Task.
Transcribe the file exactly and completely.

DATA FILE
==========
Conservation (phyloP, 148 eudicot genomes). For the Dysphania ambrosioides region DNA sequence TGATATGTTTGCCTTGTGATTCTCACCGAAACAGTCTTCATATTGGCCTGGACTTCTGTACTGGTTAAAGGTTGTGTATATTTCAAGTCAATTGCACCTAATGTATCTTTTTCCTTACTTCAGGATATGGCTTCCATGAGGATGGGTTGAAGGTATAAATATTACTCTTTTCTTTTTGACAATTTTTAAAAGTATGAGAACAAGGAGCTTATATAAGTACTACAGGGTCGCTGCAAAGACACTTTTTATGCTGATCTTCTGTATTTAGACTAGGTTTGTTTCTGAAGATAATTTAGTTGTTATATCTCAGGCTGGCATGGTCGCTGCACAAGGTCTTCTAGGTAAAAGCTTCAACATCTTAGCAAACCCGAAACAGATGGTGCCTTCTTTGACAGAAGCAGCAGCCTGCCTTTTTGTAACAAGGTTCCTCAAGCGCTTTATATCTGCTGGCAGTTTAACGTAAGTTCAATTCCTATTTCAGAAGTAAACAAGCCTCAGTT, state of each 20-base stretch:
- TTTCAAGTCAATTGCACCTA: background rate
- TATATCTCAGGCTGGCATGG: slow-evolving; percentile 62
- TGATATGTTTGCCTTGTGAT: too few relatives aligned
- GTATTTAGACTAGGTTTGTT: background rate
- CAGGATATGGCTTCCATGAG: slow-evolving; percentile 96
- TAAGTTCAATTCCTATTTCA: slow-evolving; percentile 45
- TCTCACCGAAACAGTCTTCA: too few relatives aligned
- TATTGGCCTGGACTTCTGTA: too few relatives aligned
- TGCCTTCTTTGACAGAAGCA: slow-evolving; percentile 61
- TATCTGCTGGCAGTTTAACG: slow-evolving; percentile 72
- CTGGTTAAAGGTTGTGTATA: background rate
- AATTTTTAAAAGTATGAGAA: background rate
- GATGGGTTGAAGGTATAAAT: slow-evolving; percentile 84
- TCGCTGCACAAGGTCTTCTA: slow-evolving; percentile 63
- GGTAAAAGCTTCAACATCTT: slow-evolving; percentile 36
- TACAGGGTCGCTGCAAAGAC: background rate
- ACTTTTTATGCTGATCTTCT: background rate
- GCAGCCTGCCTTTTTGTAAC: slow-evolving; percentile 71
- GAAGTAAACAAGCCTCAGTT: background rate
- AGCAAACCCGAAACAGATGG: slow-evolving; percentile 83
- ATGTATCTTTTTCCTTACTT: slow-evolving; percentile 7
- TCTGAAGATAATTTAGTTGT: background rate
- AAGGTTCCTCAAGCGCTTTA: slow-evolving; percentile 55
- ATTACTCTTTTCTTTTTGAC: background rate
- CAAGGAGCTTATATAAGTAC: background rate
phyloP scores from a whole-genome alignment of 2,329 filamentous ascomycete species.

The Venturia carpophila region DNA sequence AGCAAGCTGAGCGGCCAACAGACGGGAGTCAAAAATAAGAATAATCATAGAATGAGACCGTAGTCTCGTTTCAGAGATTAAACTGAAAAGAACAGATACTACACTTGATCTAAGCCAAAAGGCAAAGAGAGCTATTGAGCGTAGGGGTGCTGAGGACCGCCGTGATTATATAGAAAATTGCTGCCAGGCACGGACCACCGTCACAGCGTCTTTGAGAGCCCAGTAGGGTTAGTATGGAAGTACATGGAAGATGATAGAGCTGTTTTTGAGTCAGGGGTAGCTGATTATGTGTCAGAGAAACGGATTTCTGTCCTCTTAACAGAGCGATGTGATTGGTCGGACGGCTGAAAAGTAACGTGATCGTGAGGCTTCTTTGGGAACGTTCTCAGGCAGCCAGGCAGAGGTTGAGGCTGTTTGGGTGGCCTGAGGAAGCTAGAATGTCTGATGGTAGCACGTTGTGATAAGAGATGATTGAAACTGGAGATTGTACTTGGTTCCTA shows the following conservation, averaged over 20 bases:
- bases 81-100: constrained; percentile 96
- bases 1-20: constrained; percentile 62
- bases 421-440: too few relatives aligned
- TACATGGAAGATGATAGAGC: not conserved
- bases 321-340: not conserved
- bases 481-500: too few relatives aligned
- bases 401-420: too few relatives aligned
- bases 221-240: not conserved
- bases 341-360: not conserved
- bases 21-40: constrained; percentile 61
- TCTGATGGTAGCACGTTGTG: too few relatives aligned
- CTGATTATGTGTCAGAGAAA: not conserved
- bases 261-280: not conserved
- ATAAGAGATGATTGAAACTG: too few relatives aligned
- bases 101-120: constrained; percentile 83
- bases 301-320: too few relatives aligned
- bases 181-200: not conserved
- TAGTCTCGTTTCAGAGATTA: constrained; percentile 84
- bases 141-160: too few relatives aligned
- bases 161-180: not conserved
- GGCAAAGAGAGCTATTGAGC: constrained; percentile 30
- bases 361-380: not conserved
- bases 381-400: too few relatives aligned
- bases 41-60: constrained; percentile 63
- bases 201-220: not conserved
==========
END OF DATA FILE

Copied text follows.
Conservation (phyloP, 148 eudicot genomes). For the Dysphania ambrosioides region DNA sequence TGATATGTTTGCCTTGTGATTCTCACCGAAACAGTCTTCATATTGGCCTGGACTTCTGTACTGGTTAAAGGTTGTGTATATTTCAAGTCAATTGCACCTAATGTATCTTTTTCCTTACTTCAGGATATGGCTTCCATGAGGATGGGTTGAAGGTATAAATATTACTCTTTTCTTTTTGACAATTTTTAAAAGTATGAGAACAAGGAGCTTATATAAGTACTACAGGGTCGCTGCAAAGACACTTTTTATGCTGATCTTCTGTATTTAGACTAGGTTTGTTTCTGAAGATAATTTAGTTGTTATATCTCAGGCTGGCATGGTCGCTGCACAAGGTCTTCTAGGTAAAAGCTTCAACATCTTAGCAAACCCGAAACAGATGGTGCCTTCTTTGACAGAAGCAGCAGCCTGCCTTTTTGTAACAAGGTTCCTCAAGCGCTTTATATCTGCTGGCAGTTTAACGTAAGTTCAATTCCTATTTCAGAAGTAAACAAGCCTCAGTT, state of each 20-base stretch:
- TTTCAAGTCAATTGCACCTA: background rate
- TATATCTCAGGCTGGCATGG: slow-evolving; percentile 62
- TGATATGTTTGCCTTGTGAT: too few relatives aligned
- GTATTTAGACTAGGTTTGTT: background rate
- CAGGATATGGCTTCCATGAG: slow-evolving; percentile 96
- TAAGTTCAATTCCTATTTCA: slow-evolving; percentile 45
- TCTCACCGAAACAGTCTTCA: too few relatives aligned
- TATTGGCCTGGACTTCTGTA: too few relatives aligned
- TGCCTTCTTTGACAGAAGCA: slow-evolving; percentile 61
- TATCTGCTGGCAGTTTAACG: slow-evolving; percentile 72
- CTGGTTAAAGGTTGTGTATA: background rate
- AATTTTTAAAAGTATGAGAA: background rate
- GATGGGTTGAAGGTATAAAT: slow-evolving; percentile 84
- TCGCTGCACAAGGTCTTCTA: slow-evolving; percentile 63
- GGTAAAAGCTTCAACATCTT: slow-evolving; percentile 36
- TACAGGGTCGCTGCAAAGAC: background rate
- ACTTTTTATGCTGATCTTCT: background rate
- GCAGCCTGCCTTTTTGTAAC: slow-evolving; percentile 71
- GAAGTAAACAAGCCTCAGTT: background rate
- AGCAAACCCGAAACAGATGG: slow-evolving; percentile 83
- ATGTATCTTTTTCCTTACTT: slow-evolving; percentile 7
- TCTGAAGATAATTTAGTTGT: background rate
- AAGGTTCCTCAAGCGCTTTA: slow-evolving; percentile 55
- ATTACTCTTTTCTTTTTGAC: background rate
- CAAGGAGCTTATATAAGTAC: background rate
phyloP scores from a whole-genome alignment of 2,329 filamentous ascomycete species.

The Venturia carpophila region DNA sequence AGCAAGCTGAGCGGCCAACAGACGGGAGTCAAAAATAAGAATAATCATAGAATGAGACCGTAGTCTCGTTTCAGAGATTAAACTGAAAAGAACAGATACTACACTTGATCTAAGCCAAAAGGCAAAGAGAGCTATTGAGCGTAGGGGTGCTGAGGACCGCCGTGATTATATAGAAAATTGCTGCCAGGCACGGACCACCGTCACAGCGTCTTTGAGAGCCCAGTAGGGTTAGTATGGAAGTACATGGAAGATGATAGAGCTGTTTTTGAGTCAGGGGTAGCTGATTATGTGTCAGAGAAACGGATTTCTGTCCTCTTAACAGAGCGATGTGATTGGTCGGACGGCTGAAAAGTAACGTGATCGTGAGGCTTCTTTGGGAACGTTCTCAGGCAGCCAGGCAGAGGTTGAGGCTGTTTGGGTGGCCTGAGGAAGCTAGAATGTCTGATGGTAGCACGTTGTGATAAGAGATGATTGAAACTGGAGATTGTACTTGGTTCCTA shows the following conservation, averaged over 20 bases:
- bases 81-100: constrained; percentile 96
- bases 1-20: constrained; percentile 62
- bases 421-440: too few relatives aligned
- TACATGGAAGATGATAGAGC: not conserved
- bases 321-340: not conserved
- bases 481-500: too few relatives aligned
- bases 401-420: too few relatives aligned
- bases 221-240: not conserved
- bases 341-360: not conserved
- bases 21-40: constrained; percentile 61
- TCTGATGGTAGCACGTTGTG: too few relatives aligned
- CTGATTATGTGTCAGAGAAA: not conserved
- bases 261-280: not conserved
- ATAAGAGATGATTGAAACTG: too few relatives aligned
- bases 101-120: constrained; percentile 83
- bases 301-320: too few relatives aligned
- bases 181-200: not conserved
- TAGTCTCGTTTCAGAGATTA: constrained; percentile 84
- bases 141-160: too few relatives aligned
- bases 161-180: not conserved
- GGCAAAGAGAGCTATTGAGC: constrained; percentile 30
- bases 361-380: not conserved
- bases 381-400: too few relatives aligned
- bases 41-60: constrained; percentile 63
- bases 201-220: not conserved